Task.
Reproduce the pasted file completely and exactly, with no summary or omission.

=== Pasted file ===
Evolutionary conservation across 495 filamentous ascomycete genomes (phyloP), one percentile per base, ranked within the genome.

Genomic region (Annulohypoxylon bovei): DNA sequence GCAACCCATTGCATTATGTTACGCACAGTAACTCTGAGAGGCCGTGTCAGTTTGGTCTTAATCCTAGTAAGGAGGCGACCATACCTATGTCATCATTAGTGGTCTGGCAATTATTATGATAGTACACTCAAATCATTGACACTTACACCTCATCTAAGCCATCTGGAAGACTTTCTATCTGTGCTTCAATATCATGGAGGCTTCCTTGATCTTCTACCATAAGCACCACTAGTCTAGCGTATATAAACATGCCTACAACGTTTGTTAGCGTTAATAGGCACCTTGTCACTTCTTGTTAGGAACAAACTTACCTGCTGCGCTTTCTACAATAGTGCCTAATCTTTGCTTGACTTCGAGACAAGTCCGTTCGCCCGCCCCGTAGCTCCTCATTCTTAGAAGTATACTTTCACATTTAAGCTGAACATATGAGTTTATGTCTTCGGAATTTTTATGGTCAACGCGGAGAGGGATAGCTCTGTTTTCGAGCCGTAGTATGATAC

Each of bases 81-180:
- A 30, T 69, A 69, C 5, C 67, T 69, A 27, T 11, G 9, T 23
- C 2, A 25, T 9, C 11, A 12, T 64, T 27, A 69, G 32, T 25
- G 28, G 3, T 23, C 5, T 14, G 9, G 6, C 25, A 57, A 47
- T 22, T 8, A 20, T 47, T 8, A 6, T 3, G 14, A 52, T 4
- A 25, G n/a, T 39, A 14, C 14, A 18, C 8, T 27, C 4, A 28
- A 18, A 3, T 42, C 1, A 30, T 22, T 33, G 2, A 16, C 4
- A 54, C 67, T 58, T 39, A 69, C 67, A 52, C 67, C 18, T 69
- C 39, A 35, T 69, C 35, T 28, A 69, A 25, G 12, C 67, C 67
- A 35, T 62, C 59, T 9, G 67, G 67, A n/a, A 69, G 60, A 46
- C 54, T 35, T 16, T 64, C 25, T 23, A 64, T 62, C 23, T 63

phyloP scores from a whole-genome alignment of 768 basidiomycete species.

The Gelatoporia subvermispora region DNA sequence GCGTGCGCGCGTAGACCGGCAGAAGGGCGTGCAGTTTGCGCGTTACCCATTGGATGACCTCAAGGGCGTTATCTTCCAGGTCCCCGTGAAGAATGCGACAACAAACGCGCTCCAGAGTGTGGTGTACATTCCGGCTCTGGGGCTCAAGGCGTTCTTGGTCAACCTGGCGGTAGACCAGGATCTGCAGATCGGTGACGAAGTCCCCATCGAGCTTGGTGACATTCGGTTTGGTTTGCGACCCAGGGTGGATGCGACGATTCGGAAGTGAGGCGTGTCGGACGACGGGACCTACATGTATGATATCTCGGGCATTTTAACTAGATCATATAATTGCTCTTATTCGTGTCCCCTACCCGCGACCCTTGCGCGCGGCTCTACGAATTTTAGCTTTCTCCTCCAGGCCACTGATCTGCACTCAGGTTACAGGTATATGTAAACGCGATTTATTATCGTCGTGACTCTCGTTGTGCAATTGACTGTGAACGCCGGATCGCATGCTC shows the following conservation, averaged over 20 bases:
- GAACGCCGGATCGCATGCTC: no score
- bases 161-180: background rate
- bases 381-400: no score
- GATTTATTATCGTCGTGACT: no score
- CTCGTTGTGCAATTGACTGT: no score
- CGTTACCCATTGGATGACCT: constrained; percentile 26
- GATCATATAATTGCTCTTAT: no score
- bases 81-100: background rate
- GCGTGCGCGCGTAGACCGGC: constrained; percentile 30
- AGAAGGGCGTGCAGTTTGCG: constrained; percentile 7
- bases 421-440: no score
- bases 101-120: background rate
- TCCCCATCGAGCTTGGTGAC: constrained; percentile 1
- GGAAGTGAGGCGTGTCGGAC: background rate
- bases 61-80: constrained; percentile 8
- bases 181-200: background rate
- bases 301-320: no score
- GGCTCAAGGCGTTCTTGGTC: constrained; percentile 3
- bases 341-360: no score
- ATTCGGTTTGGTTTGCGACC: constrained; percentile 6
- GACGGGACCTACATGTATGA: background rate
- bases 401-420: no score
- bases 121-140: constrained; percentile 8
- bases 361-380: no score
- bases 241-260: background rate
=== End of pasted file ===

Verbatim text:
Evolutionary conservation across 495 filamentous ascomycete genomes (phyloP), one percentile per base, ranked within the genome.

Genomic region (Annulohypoxylon bovei): DNA sequence GCAACCCATTGCATTATGTTACGCACAGTAACTCTGAGAGGCCGTGTCAGTTTGGTCTTAATCCTAGTAAGGAGGCGACCATACCTATGTCATCATTAGTGGTCTGGCAATTATTATGATAGTACACTCAAATCATTGACACTTACACCTCATCTAAGCCATCTGGAAGACTTTCTATCTGTGCTTCAATATCATGGAGGCTTCCTTGATCTTCTACCATAAGCACCACTAGTCTAGCGTATATAAACATGCCTACAACGTTTGTTAGCGTTAATAGGCACCTTGTCACTTCTTGTTAGGAACAAACTTACCTGCTGCGCTTTCTACAATAGTGCCTAATCTTTGCTTGACTTCGAGACAAGTCCGTTCGCCCGCCCCGTAGCTCCTCATTCTTAGAAGTATACTTTCACATTTAAGCTGAACATATGAGTTTATGTCTTCGGAATTTTTATGGTCAACGCGGAGAGGGATAGCTCTGTTTTCGAGCCGTAGTATGATAC

Each of bases 81-180:
- A 30, T 69, A 69, C 5, C 67, T 69, A 27, T 11, G 9, T 23
- C 2, A 25, T 9, C 11, A 12, T 64, T 27, A 69, G 32, T 25
- G 28, G 3, T 23, C 5, T 14, G 9, G 6, C 25, A 57, A 47
- T 22, T 8, A 20, T 47, T 8, A 6, T 3, G 14, A 52, T 4
- A 25, G n/a, T 39, A 14, C 14, A 18, C 8, T 27, C 4, A 28
- A 18, A 3, T 42, C 1, A 30, T 22, T 33, G 2, A 16, C 4
- A 54, C 67, T 58, T 39, A 69, C 67, A 52, C 67, C 18, T 69
- C 39, A 35, T 69, C 35, T 28, A 69, A 25, G 12, C 67, C 67
- A 35, T 62, C 59, T 9, G 67, G 67, A n/a, A 69, G 60, A 46
- C 54, T 35, T 16, T 64, C 25, T 23, A 64, T 62, C 23, T 63

phyloP scores from a whole-genome alignment of 768 basidiomycete species.

The Gelatoporia subvermispora region DNA sequence GCGTGCGCGCGTAGACCGGCAGAAGGGCGTGCAGTTTGCGCGTTACCCATTGGATGACCTCAAGGGCGTTATCTTCCAGGTCCCCGTGAAGAATGCGACAACAAACGCGCTCCAGAGTGTGGTGTACATTCCGGCTCTGGGGCTCAAGGCGTTCTTGGTCAACCTGGCGGTAGACCAGGATCTGCAGATCGGTGACGAAGTCCCCATCGAGCTTGGTGACATTCGGTTTGGTTTGCGACCCAGGGTGGATGCGACGATTCGGAAGTGAGGCGTGTCGGACGACGGGACCTACATGTATGATATCTCGGGCATTTTAACTAGATCATATAATTGCTCTTATTCGTGTCCCCTACCCGCGACCCTTGCGCGCGGCTCTACGAATTTTAGCTTTCTCCTCCAGGCCACTGATCTGCACTCAGGTTACAGGTATATGTAAACGCGATTTATTATCGTCGTGACTCTCGTTGTGCAATTGACTGTGAACGCCGGATCGCATGCTC shows the following conservation, averaged over 20 bases:
- GAACGCCGGATCGCATGCTC: no score
- bases 161-180: background rate
- bases 381-400: no score
- GATTTATTATCGTCGTGACT: no score
- CTCGTTGTGCAATTGACTGT: no score
- CGTTACCCATTGGATGACCT: constrained; percentile 26
- GATCATATAATTGCTCTTAT: no score
- bases 81-100: background rate
- GCGTGCGCGCGTAGACCGGC: constrained; percentile 30
- AGAAGGGCGTGCAGTTTGCG: constrained; percentile 7
- bases 421-440: no score
- bases 101-120: background rate
- TCCCCATCGAGCTTGGTGAC: constrained; percentile 1
- GGAAGTGAGGCGTGTCGGAC: background rate
- bases 61-80: constrained; percentile 8
- bases 181-200: background rate
- bases 301-320: no score
- GGCTCAAGGCGTTCTTGGTC: constrained; percentile 3
- bases 341-360: no score
- ATTCGGTTTGGTTTGCGACC: constrained; percentile 6
- GACGGGACCTACATGTATGA: background rate
- bases 401-420: no score
- bases 121-140: constrained; percentile 8
- bases 361-380: no score
- bases 241-260: background rate